Dare to Defy Productions terrifically explores the brutal depths of an extremely complicated relationship in its vibrant and sexy presentation of Andrew Lippa’s 2000 off-Broadway musical “The Wild Party,” adapted from Joseph Moncure March’s 1928 narrative poem of the same name and staged inside the Mathile Theatre of the Schuster Center.
In this Prohibition-era New York tale, Queenie, a sultry dancer, and Burrs, a vaudeville comedian, are dangerous, abusive lovers who have reached an emotional breaking point but can’t bear to live without each other. It’s a messy game, a vicious cycle, which worsens when Queenie asks Burrs to co-host a decadent party in their Manhattan apartment, ultimately exposing him for the louse he is in front of their eccentric friends. But situations take an unexpected turn when Queenie’s self-absorbed, drug-addicted best friend Kate arrives with the mysterious Black who falls hard for Queenie. As Queenie discovers a new soulmate in Black, and Kate attempts to ignite a spark with Burrs, the rowdy festivities tragically spiral out of control.
Lippa received a Tony Award nomination for his 2010 score of “The Addams Family,” but his best work thus far rests here with his tuneful array of vivid character numbers and ensemble-driven delights skillfully secured by music director Lorri Topping’s fine orchestra. In particular, Queenie and Burrs’ songs are engagingly introspective (“Out of the Blue,” “Maybe I Like It This Way,” “What is It About Her?,” “How Did We Come to This”) which enjoyably contrasts spirited anthems such as “Raise the Roof,” “A Wild, Wild Party,” and “Let Me Drown.” As librettist, Lippa’s work isn’t as sharp (some of the minor characters are either underwritten or underwhelming), but his firm, fully fleshed portraits of the two key couples effectively fuels passion and suspense as the dramatic action swells.
Director Mackensie King, guiding a cast of 15, absolutely ensures this party is indeed wild. Taking a cue from Queenie and Kate’s pact to approach the evening with “no limits, no boundaries, no compromise,” King amps up the gaiety, mayhem and danger by seating the audience on three sides for complete, impactful effect. Refreshingly, the audience is treated as intimate participants instead of mere observers. Trust me, when the cast sheds their clothes in Act 2 you might as well forget about your ideas of a comfort zone. Furthermore, choreographer Lisa Glover’s outstandingly vivacious and athletic choreography, filled with a fun, Jazz Age flapper essence and shades of Bob Fosse, works in tandem with King’s vision to splendidly heighten the show’s cheeky energy. My eyes were constantly drawn to nearly every movement particularly within the fascinating opening number chronicling Queenie and Burrs’ history (“Queenie Was a Blonde”) as well as the ensemble standouts “What a Party,” “Raise the Roof,” “The Juggernaut,” and “A Wild, Wild Party.” She also strikingly acts and dances the role of Nadine, a young girl who somehow finds her way into these debauched proceedings. Based on Glover’s fantastic contributions, I feel the urge to predict she will lead and choreograph “Sweet Charity” locally or elsewhere one of these days.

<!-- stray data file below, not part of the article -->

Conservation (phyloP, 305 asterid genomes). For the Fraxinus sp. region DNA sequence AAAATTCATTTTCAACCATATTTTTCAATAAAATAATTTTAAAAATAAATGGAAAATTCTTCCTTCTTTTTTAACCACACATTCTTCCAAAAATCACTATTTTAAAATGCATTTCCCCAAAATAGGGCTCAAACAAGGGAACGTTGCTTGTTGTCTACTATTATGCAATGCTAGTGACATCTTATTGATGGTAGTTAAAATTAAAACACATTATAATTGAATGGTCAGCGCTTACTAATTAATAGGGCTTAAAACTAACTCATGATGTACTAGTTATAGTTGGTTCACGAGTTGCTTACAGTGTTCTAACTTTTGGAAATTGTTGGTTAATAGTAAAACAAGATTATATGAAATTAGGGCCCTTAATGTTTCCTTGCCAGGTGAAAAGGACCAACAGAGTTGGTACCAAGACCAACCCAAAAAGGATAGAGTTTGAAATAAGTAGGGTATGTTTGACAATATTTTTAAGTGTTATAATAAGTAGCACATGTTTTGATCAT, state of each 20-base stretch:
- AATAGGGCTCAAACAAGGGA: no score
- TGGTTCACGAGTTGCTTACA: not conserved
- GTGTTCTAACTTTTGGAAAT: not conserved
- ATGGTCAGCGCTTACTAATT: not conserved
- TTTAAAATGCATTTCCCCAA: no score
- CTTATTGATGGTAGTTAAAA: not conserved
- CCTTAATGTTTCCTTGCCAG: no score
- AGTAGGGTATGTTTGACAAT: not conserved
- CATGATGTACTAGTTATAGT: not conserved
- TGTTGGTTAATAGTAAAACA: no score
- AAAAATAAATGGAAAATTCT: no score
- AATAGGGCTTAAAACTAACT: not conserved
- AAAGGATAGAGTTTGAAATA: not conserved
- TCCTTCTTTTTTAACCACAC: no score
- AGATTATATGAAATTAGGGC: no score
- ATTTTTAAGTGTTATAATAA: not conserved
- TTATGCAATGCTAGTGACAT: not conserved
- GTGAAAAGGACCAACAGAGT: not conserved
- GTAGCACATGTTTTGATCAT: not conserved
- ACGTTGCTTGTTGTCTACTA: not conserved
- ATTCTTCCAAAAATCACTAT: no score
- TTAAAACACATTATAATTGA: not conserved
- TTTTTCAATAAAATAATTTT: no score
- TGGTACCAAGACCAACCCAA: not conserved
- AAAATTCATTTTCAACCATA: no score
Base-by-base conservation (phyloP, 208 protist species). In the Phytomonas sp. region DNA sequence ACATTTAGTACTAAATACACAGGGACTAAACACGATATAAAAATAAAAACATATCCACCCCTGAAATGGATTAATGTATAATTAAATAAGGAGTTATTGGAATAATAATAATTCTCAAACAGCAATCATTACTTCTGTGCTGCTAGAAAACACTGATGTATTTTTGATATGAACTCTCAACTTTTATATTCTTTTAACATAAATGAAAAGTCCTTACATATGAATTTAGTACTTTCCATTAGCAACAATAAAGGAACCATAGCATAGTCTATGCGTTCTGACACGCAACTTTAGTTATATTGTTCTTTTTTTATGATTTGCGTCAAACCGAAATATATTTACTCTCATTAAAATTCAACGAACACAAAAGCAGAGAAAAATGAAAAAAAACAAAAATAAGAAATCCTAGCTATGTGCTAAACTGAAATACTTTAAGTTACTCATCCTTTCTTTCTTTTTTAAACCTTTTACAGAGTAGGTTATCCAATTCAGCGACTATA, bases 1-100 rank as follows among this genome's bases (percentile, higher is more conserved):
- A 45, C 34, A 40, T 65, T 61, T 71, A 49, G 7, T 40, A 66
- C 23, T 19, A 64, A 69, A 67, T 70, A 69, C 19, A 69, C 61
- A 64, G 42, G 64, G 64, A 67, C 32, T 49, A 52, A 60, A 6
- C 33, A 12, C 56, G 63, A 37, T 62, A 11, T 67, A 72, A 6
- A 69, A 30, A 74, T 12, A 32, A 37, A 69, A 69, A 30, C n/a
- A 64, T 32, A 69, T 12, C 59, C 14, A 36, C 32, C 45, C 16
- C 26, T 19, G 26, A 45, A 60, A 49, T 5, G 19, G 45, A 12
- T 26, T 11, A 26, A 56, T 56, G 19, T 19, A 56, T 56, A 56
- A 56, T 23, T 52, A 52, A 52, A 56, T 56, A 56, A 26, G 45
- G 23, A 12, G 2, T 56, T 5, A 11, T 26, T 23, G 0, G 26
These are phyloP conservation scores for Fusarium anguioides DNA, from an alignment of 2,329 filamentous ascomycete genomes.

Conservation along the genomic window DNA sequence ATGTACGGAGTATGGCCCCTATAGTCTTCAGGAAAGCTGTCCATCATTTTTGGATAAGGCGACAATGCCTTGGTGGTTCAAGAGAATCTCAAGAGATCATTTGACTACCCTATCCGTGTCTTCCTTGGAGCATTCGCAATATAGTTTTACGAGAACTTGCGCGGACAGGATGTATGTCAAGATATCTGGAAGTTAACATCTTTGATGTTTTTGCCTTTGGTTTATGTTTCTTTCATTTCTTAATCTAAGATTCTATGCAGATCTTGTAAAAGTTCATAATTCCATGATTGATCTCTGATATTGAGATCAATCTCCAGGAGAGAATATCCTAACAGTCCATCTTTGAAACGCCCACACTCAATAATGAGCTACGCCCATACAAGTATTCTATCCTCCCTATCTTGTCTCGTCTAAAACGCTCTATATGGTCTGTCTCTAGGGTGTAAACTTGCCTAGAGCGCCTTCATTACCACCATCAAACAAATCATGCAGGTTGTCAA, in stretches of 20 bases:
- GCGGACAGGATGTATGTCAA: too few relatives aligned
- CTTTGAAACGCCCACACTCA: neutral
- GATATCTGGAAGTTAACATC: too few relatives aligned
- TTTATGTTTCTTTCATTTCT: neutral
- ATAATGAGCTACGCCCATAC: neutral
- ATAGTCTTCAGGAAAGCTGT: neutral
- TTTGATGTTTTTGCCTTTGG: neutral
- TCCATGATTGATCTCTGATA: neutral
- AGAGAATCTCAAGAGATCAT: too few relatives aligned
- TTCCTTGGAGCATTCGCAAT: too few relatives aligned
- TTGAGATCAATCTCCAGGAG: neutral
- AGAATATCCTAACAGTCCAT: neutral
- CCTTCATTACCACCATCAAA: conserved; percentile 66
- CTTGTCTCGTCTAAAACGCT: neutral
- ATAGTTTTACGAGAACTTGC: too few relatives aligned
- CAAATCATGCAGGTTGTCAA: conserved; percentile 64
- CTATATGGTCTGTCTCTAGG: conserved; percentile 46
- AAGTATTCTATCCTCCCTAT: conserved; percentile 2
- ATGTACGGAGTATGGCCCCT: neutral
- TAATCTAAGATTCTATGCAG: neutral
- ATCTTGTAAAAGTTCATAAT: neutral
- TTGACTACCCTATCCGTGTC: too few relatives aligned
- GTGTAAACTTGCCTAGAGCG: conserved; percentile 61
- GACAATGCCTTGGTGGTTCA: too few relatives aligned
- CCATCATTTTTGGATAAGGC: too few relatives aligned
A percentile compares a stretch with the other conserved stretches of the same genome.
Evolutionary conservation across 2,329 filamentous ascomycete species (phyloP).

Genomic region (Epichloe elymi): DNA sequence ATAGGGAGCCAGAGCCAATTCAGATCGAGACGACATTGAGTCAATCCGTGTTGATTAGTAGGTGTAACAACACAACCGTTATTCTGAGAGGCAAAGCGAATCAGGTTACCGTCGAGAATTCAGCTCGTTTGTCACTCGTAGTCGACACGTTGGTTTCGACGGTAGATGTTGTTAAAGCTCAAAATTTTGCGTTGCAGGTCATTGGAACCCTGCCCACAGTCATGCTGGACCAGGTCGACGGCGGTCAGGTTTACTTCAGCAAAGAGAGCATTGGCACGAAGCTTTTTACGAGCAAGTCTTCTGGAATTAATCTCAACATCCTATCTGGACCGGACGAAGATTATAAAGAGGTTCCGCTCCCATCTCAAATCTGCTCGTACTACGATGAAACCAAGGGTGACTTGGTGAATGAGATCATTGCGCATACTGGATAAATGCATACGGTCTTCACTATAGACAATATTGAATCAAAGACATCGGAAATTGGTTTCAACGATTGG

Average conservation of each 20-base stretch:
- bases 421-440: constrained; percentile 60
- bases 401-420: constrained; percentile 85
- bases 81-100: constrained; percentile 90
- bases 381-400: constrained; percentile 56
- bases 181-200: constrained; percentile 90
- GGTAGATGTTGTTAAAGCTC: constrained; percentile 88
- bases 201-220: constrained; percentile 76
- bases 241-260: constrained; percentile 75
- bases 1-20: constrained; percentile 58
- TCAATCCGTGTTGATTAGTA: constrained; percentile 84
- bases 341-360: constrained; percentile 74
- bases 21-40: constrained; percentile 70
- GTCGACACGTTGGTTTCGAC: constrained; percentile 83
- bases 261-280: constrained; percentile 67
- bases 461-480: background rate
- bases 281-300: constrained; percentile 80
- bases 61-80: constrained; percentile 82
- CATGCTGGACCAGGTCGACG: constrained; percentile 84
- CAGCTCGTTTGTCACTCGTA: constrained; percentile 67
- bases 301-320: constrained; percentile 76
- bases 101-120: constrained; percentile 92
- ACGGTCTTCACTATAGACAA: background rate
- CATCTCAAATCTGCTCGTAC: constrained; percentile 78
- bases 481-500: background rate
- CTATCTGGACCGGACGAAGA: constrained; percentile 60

King’s cast is led by the appealing, credibly cohesive duo of Natalie Sanders and Zach King. Sanders, a vocal powerhouse, weaves a beautifully complex arc reiterating Queenie’s mind-boggling battle of being simultaneously disgusted by Burrs yet compelled by his charms. King, impressively expanding the breadth of his abilities, intensely attacks with intimidation and unsettling volatility befitting Burrs’ alarmingly unstable behavior. As Black, strong tenor Desmond Thomas is more sweetly sensitive than suavely seductive, but his chemistry with Sanders poignantly evolves in his heartfelt rendition of “I’ll Be Here.” As the feisty Kate, Laura Ellen Moore lacks full-throttle ferocity (her flashy introductory solo “Look At Me Now” is especially weak) but her vulnerability throughout is a plus. A.J. Breslin (mostly shirtless as knucklehead boxer Eddie) and Hayley Penchoff (ditzy Mae) are adorably spotlighted in “Two of a Kind.” As lesbian Madeline True, Samantha Creech winningly shares her longing for “An Old-Fashioned Love Story.” The flamboyance of Jeffrey Mack (Oscar D’Armano) and Brennan Paulin (Phil D’Armano) propels the comedy within “A Wild, Wild Party.” André Tomlinson (the mute Jackie) partners with Glover for a haunting take on “Jackie’s Last Dance” reflecting Queenie and Burrs’ destructive core. The cast includes Thomas Cole Schreier (Sam), Danielle Kubasky (Dolores), Jamal Caan (Max), and Amanda Carter (Daisy). King’s artistic team includes scenic designer Ray Zupp and lighting designer Derek Dunavent.
If you’re in the mood to let loose, don’t miss this daring, edgy showcase.
“The Wild Party” concludes today at 2 and 8 p.m. inside the Mathile Theatre of the Schuster Center, Second and Main Streets, Dayton. Act One: 70 minutes; Act Two: 45 minutes. Tickets are $21.50. For tickets or more information, call Ticket Center Stage at (937) 228-3630 or visit www.ticketcenterstage.com. Patrons are advised the show contains adult content.